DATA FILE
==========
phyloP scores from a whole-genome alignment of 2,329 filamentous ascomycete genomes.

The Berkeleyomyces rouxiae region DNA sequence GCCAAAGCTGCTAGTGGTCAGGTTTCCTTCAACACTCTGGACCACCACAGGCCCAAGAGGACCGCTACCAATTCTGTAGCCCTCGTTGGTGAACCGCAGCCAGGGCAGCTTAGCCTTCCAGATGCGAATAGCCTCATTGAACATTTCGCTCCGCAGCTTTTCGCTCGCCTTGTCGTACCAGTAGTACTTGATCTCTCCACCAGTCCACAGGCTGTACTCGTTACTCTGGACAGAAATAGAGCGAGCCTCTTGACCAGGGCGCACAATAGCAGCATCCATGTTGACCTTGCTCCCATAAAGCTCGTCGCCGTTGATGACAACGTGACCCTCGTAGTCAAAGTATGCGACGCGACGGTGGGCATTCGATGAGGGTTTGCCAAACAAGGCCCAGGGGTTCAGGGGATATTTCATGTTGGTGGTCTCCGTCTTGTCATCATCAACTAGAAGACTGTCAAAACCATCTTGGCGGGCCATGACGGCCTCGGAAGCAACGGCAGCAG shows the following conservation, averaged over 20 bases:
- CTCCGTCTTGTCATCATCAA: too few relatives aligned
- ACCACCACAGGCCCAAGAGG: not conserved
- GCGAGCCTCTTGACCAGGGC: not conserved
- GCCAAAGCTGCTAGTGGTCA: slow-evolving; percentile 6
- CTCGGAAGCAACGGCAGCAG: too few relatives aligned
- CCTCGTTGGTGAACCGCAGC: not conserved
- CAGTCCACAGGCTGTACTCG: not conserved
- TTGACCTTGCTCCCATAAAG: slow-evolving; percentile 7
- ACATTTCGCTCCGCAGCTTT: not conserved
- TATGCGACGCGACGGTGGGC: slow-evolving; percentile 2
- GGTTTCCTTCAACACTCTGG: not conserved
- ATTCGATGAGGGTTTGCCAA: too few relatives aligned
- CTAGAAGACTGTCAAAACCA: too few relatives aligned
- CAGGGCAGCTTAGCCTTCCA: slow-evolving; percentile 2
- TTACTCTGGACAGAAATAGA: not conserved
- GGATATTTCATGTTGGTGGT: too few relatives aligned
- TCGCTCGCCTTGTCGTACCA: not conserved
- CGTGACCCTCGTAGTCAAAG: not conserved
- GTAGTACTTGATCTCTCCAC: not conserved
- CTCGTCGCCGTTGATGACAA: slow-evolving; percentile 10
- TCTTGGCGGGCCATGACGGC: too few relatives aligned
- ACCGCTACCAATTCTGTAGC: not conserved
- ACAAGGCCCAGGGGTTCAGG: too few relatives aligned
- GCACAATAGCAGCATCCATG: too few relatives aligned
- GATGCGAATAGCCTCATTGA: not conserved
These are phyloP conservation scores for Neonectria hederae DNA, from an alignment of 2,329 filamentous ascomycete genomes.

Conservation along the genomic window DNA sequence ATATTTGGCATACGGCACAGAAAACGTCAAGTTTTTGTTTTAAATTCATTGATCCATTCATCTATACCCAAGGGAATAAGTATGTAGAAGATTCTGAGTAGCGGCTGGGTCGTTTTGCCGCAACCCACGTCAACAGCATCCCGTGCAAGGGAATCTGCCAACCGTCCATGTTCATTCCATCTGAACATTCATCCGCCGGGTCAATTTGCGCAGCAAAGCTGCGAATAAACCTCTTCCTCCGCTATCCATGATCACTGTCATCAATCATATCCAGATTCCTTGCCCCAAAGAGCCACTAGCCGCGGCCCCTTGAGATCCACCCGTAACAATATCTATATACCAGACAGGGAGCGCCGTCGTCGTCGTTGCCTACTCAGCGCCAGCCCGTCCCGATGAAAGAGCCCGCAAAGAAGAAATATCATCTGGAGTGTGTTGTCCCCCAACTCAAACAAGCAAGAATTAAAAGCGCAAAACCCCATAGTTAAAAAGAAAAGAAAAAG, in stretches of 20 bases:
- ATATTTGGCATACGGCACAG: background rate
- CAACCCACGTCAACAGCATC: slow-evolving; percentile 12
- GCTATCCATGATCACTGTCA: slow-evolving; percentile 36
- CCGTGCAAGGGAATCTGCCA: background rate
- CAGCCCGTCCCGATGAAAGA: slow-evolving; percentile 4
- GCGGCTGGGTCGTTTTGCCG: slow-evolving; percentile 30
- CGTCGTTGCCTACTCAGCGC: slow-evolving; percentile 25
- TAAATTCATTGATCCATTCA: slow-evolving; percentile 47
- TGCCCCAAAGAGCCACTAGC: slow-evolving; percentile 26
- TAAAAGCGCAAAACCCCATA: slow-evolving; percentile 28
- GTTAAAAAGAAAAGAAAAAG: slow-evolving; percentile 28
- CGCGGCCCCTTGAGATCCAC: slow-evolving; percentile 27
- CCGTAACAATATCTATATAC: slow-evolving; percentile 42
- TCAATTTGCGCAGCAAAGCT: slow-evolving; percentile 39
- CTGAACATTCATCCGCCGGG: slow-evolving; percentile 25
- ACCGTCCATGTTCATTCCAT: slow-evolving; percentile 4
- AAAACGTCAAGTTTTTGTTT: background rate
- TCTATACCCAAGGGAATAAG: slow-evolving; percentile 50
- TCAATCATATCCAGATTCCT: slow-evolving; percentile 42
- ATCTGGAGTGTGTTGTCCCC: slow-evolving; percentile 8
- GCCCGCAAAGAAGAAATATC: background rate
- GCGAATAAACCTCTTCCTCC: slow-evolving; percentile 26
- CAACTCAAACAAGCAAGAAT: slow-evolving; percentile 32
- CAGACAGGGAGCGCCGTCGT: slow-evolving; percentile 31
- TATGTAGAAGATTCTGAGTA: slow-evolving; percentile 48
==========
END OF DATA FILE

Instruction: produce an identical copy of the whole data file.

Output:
phyloP scores from a whole-genome alignment of 2,329 filamentous ascomycete genomes.

The Berkeleyomyces rouxiae region DNA sequence GCCAAAGCTGCTAGTGGTCAGGTTTCCTTCAACACTCTGGACCACCACAGGCCCAAGAGGACCGCTACCAATTCTGTAGCCCTCGTTGGTGAACCGCAGCCAGGGCAGCTTAGCCTTCCAGATGCGAATAGCCTCATTGAACATTTCGCTCCGCAGCTTTTCGCTCGCCTTGTCGTACCAGTAGTACTTGATCTCTCCACCAGTCCACAGGCTGTACTCGTTACTCTGGACAGAAATAGAGCGAGCCTCTTGACCAGGGCGCACAATAGCAGCATCCATGTTGACCTTGCTCCCATAAAGCTCGTCGCCGTTGATGACAACGTGACCCTCGTAGTCAAAGTATGCGACGCGACGGTGGGCATTCGATGAGGGTTTGCCAAACAAGGCCCAGGGGTTCAGGGGATATTTCATGTTGGTGGTCTCCGTCTTGTCATCATCAACTAGAAGACTGTCAAAACCATCTTGGCGGGCCATGACGGCCTCGGAAGCAACGGCAGCAG shows the following conservation, averaged over 20 bases:
- CTCCGTCTTGTCATCATCAA: too few relatives aligned
- ACCACCACAGGCCCAAGAGG: not conserved
- GCGAGCCTCTTGACCAGGGC: not conserved
- GCCAAAGCTGCTAGTGGTCA: slow-evolving; percentile 6
- CTCGGAAGCAACGGCAGCAG: too few relatives aligned
- CCTCGTTGGTGAACCGCAGC: not conserved
- CAGTCCACAGGCTGTACTCG: not conserved
- TTGACCTTGCTCCCATAAAG: slow-evolving; percentile 7
- ACATTTCGCTCCGCAGCTTT: not conserved
- TATGCGACGCGACGGTGGGC: slow-evolving; percentile 2
- GGTTTCCTTCAACACTCTGG: not conserved
- ATTCGATGAGGGTTTGCCAA: too few relatives aligned
- CTAGAAGACTGTCAAAACCA: too few relatives aligned
- CAGGGCAGCTTAGCCTTCCA: slow-evolving; percentile 2
- TTACTCTGGACAGAAATAGA: not conserved
- GGATATTTCATGTTGGTGGT: too few relatives aligned
- TCGCTCGCCTTGTCGTACCA: not conserved
- CGTGACCCTCGTAGTCAAAG: not conserved
- GTAGTACTTGATCTCTCCAC: not conserved
- CTCGTCGCCGTTGATGACAA: slow-evolving; percentile 10
- TCTTGGCGGGCCATGACGGC: too few relatives aligned
- ACCGCTACCAATTCTGTAGC: not conserved
- ACAAGGCCCAGGGGTTCAGG: too few relatives aligned
- GCACAATAGCAGCATCCATG: too few relatives aligned
- GATGCGAATAGCCTCATTGA: not conserved
These are phyloP conservation scores for Neonectria hederae DNA, from an alignment of 2,329 filamentous ascomycete genomes.

Conservation along the genomic window DNA sequence ATATTTGGCATACGGCACAGAAAACGTCAAGTTTTTGTTTTAAATTCATTGATCCATTCATCTATACCCAAGGGAATAAGTATGTAGAAGATTCTGAGTAGCGGCTGGGTCGTTTTGCCGCAACCCACGTCAACAGCATCCCGTGCAAGGGAATCTGCCAACCGTCCATGTTCATTCCATCTGAACATTCATCCGCCGGGTCAATTTGCGCAGCAAAGCTGCGAATAAACCTCTTCCTCCGCTATCCATGATCACTGTCATCAATCATATCCAGATTCCTTGCCCCAAAGAGCCACTAGCCGCGGCCCCTTGAGATCCACCCGTAACAATATCTATATACCAGACAGGGAGCGCCGTCGTCGTCGTTGCCTACTCAGCGCCAGCCCGTCCCGATGAAAGAGCCCGCAAAGAAGAAATATCATCTGGAGTGTGTTGTCCCCCAACTCAAACAAGCAAGAATTAAAAGCGCAAAACCCCATAGTTAAAAAGAAAAGAAAAAG, in stretches of 20 bases:
- ATATTTGGCATACGGCACAG: background rate
- CAACCCACGTCAACAGCATC: slow-evolving; percentile 12
- GCTATCCATGATCACTGTCA: slow-evolving; percentile 36
- CCGTGCAAGGGAATCTGCCA: background rate
- CAGCCCGTCCCGATGAAAGA: slow-evolving; percentile 4
- GCGGCTGGGTCGTTTTGCCG: slow-evolving; percentile 30
- CGTCGTTGCCTACTCAGCGC: slow-evolving; percentile 25
- TAAATTCATTGATCCATTCA: slow-evolving; percentile 47
- TGCCCCAAAGAGCCACTAGC: slow-evolving; percentile 26
- TAAAAGCGCAAAACCCCATA: slow-evolving; percentile 28
- GTTAAAAAGAAAAGAAAAAG: slow-evolving; percentile 28
- CGCGGCCCCTTGAGATCCAC: slow-evolving; percentile 27
- CCGTAACAATATCTATATAC: slow-evolving; percentile 42
- TCAATTTGCGCAGCAAAGCT: slow-evolving; percentile 39
- CTGAACATTCATCCGCCGGG: slow-evolving; percentile 25
- ACCGTCCATGTTCATTCCAT: slow-evolving; percentile 4
- AAAACGTCAAGTTTTTGTTT: background rate
- TCTATACCCAAGGGAATAAG: slow-evolving; percentile 50
- TCAATCATATCCAGATTCCT: slow-evolving; percentile 42
- ATCTGGAGTGTGTTGTCCCC: slow-evolving; percentile 8
- GCCCGCAAAGAAGAAATATC: background rate
- GCGAATAAACCTCTTCCTCC: slow-evolving; percentile 26
- CAACTCAAACAAGCAAGAAT: slow-evolving; percentile 32
- CAGACAGGGAGCGCCGTCGT: slow-evolving; percentile 31
- TATGTAGAAGATTCTGAGTA: slow-evolving; percentile 48